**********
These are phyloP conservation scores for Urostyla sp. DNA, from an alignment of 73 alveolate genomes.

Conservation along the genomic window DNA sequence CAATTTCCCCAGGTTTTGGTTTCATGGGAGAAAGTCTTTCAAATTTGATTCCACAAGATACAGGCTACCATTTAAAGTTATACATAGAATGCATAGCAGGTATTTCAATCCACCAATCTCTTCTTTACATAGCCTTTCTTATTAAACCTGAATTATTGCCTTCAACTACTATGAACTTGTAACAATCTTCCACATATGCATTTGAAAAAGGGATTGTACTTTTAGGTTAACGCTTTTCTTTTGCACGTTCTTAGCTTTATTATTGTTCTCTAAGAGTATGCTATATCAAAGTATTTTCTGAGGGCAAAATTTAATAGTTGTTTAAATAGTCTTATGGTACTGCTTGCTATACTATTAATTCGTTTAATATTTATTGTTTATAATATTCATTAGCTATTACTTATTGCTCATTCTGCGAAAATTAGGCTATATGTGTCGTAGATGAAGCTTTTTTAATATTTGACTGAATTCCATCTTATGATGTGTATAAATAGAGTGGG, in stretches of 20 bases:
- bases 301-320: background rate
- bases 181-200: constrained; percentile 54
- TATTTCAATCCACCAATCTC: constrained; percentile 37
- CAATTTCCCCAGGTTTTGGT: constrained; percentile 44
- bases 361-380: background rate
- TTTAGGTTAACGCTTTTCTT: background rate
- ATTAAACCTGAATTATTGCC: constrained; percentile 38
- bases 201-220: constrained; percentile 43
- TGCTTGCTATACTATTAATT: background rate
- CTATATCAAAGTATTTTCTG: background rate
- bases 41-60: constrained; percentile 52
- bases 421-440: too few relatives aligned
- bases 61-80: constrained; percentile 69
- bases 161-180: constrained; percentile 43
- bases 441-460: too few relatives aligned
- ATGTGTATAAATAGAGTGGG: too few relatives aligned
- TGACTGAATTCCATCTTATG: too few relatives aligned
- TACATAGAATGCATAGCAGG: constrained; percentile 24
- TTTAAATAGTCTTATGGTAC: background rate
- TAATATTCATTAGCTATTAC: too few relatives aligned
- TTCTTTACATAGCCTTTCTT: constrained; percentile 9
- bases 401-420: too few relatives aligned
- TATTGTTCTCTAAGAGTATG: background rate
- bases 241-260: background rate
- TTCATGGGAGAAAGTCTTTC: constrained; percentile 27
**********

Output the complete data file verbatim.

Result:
These are phyloP conservation scores for Urostyla sp. DNA, from an alignment of 73 alveolate genomes.

Conservation along the genomic window DNA sequence CAATTTCCCCAGGTTTTGGTTTCATGGGAGAAAGTCTTTCAAATTTGATTCCACAAGATACAGGCTACCATTTAAAGTTATACATAGAATGCATAGCAGGTATTTCAATCCACCAATCTCTTCTTTACATAGCCTTTCTTATTAAACCTGAATTATTGCCTTCAACTACTATGAACTTGTAACAATCTTCCACATATGCATTTGAAAAAGGGATTGTACTTTTAGGTTAACGCTTTTCTTTTGCACGTTCTTAGCTTTATTATTGTTCTCTAAGAGTATGCTATATCAAAGTATTTTCTGAGGGCAAAATTTAATAGTTGTTTAAATAGTCTTATGGTACTGCTTGCTATACTATTAATTCGTTTAATATTTATTGTTTATAATATTCATTAGCTATTACTTATTGCTCATTCTGCGAAAATTAGGCTATATGTGTCGTAGATGAAGCTTTTTTAATATTTGACTGAATTCCATCTTATGATGTGTATAAATAGAGTGGG, in stretches of 20 bases:
- bases 301-320: background rate
- bases 181-200: constrained; percentile 54
- TATTTCAATCCACCAATCTC: constrained; percentile 37
- CAATTTCCCCAGGTTTTGGT: constrained; percentile 44
- bases 361-380: background rate
- TTTAGGTTAACGCTTTTCTT: background rate
- ATTAAACCTGAATTATTGCC: constrained; percentile 38
- bases 201-220: constrained; percentile 43
- TGCTTGCTATACTATTAATT: background rate
- CTATATCAAAGTATTTTCTG: background rate
- bases 41-60: constrained; percentile 52
- bases 421-440: too few relatives aligned
- bases 61-80: constrained; percentile 69
- bases 161-180: constrained; percentile 43
- bases 441-460: too few relatives aligned
- ATGTGTATAAATAGAGTGGG: too few relatives aligned
- TGACTGAATTCCATCTTATG: too few relatives aligned
- TACATAGAATGCATAGCAGG: constrained; percentile 24
- TTTAAATAGTCTTATGGTAC: background rate
- TAATATTCATTAGCTATTAC: too few relatives aligned
- TTCTTTACATAGCCTTTCTT: constrained; percentile 9
- bases 401-420: too few relatives aligned
- TATTGTTCTCTAAGAGTATG: background rate
- bases 241-260: background rate
- TTCATGGGAGAAAGTCTTTC: constrained; percentile 27